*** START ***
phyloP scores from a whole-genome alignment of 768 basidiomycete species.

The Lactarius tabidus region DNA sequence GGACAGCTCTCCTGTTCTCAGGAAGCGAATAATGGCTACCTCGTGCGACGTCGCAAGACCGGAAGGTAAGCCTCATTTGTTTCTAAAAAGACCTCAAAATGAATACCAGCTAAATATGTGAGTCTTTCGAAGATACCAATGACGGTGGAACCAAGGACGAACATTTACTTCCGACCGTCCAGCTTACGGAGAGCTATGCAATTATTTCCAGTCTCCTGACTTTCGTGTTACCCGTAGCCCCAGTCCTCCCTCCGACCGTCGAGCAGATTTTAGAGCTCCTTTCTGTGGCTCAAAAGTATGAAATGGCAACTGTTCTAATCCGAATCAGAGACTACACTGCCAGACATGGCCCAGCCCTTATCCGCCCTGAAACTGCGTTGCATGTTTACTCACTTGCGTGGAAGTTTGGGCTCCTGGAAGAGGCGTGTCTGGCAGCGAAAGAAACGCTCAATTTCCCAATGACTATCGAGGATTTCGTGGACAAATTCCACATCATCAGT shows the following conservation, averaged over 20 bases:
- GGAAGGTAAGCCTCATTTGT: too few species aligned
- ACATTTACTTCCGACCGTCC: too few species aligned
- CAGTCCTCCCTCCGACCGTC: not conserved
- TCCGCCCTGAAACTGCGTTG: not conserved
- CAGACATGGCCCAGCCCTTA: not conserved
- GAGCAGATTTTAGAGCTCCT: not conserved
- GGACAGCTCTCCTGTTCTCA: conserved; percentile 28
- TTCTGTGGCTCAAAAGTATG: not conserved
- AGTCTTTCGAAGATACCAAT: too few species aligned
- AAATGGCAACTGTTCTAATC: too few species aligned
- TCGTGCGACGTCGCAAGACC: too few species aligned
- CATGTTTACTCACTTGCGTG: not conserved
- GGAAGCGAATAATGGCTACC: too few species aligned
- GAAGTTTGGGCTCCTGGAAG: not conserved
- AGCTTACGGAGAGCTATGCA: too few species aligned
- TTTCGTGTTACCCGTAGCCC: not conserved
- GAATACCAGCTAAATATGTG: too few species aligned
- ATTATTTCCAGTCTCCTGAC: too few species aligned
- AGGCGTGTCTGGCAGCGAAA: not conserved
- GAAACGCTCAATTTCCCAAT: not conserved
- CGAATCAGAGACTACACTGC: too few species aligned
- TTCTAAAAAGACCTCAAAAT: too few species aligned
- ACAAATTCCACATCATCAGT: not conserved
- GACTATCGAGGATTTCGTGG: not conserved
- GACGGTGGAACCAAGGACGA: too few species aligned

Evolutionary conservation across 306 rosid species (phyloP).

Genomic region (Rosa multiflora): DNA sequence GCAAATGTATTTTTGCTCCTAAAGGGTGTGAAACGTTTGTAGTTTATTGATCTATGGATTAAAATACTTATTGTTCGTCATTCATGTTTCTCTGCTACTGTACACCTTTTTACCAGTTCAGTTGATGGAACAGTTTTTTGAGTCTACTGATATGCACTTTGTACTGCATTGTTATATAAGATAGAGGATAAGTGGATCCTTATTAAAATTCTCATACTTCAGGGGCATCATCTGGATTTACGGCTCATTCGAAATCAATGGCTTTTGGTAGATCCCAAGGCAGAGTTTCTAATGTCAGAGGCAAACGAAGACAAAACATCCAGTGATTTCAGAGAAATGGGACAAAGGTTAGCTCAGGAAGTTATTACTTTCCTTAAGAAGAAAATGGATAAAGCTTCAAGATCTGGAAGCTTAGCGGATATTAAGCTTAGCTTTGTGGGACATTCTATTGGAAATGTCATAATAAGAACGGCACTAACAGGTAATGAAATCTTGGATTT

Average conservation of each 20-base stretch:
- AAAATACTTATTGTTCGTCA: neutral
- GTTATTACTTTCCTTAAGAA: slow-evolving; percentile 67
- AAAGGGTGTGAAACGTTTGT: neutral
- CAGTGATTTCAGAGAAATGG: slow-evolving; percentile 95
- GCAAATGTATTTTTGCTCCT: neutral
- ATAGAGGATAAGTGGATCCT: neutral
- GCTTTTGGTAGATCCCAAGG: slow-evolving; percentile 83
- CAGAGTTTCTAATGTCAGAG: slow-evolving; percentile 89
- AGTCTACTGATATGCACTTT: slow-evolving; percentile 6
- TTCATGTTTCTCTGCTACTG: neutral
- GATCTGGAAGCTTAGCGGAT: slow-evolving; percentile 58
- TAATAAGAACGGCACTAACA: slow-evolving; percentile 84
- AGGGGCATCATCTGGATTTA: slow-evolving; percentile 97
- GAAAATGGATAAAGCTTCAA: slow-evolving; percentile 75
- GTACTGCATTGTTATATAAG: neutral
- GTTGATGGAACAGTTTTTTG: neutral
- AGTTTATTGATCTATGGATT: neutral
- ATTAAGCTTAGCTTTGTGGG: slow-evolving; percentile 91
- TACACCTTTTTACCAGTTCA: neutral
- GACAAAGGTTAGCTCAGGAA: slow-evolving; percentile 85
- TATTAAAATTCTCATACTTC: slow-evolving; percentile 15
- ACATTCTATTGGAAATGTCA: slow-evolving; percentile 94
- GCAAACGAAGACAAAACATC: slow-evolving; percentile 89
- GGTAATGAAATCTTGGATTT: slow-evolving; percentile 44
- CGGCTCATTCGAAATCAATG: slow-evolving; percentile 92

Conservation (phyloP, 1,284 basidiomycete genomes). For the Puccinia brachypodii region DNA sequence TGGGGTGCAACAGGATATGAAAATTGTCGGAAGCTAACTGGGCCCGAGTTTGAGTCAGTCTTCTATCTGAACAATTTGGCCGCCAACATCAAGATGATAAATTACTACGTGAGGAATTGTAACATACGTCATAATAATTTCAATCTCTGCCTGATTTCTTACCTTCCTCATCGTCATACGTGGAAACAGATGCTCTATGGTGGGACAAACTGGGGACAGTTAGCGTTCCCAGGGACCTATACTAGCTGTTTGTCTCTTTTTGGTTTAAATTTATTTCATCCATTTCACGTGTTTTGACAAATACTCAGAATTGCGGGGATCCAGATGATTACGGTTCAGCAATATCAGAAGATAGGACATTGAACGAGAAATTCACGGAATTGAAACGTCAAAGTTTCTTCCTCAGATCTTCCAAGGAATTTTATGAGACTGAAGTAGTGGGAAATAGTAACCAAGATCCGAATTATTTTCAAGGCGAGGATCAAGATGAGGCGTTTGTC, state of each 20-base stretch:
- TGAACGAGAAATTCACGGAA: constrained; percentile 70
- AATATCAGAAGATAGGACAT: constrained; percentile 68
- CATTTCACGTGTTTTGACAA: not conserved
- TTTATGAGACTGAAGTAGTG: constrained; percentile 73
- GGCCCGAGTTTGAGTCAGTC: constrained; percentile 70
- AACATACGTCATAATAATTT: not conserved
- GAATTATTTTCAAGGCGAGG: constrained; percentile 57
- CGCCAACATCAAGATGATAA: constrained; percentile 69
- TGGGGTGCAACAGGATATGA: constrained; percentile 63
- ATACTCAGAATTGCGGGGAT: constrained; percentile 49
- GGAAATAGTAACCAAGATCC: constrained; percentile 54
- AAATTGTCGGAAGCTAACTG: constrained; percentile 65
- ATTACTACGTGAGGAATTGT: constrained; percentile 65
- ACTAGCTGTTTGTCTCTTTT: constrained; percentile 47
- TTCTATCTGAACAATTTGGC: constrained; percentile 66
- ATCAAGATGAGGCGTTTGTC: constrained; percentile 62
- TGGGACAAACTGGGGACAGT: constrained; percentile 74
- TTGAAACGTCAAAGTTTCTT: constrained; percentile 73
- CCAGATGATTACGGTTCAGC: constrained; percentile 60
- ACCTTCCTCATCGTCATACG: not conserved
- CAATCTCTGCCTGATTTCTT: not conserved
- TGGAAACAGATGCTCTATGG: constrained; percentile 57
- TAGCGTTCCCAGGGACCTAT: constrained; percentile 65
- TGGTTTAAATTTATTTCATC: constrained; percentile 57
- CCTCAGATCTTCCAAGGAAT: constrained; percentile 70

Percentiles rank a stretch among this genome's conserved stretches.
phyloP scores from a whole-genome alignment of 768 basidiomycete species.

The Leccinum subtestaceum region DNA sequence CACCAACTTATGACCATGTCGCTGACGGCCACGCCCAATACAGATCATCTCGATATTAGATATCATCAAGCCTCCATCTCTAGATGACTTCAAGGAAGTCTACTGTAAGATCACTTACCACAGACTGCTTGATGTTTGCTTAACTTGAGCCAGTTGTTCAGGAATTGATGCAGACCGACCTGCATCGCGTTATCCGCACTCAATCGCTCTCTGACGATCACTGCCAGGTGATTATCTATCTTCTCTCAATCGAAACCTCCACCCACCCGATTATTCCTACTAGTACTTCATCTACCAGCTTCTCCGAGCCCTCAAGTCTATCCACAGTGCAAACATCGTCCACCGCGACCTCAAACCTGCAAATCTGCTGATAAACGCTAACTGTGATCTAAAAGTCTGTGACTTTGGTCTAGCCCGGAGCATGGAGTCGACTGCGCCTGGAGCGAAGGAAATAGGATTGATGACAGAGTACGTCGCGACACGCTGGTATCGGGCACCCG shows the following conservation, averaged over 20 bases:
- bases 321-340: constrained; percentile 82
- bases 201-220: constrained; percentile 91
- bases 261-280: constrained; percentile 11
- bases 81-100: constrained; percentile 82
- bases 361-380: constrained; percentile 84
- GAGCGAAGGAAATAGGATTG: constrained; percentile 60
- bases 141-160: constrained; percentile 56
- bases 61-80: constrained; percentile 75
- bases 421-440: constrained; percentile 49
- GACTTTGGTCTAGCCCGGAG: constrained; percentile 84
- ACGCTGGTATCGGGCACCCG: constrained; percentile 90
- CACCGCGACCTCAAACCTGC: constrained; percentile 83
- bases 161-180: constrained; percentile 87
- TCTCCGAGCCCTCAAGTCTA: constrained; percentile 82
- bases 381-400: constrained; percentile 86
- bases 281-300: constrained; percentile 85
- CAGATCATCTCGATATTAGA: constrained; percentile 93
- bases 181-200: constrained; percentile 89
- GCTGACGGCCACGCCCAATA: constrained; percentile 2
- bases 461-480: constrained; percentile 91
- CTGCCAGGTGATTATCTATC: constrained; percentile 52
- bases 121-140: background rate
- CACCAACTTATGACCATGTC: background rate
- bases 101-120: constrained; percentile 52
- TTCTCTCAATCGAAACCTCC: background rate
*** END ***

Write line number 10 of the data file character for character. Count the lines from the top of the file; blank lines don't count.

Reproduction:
- TTCTGTGGCTCAAAAGTATG: not conserved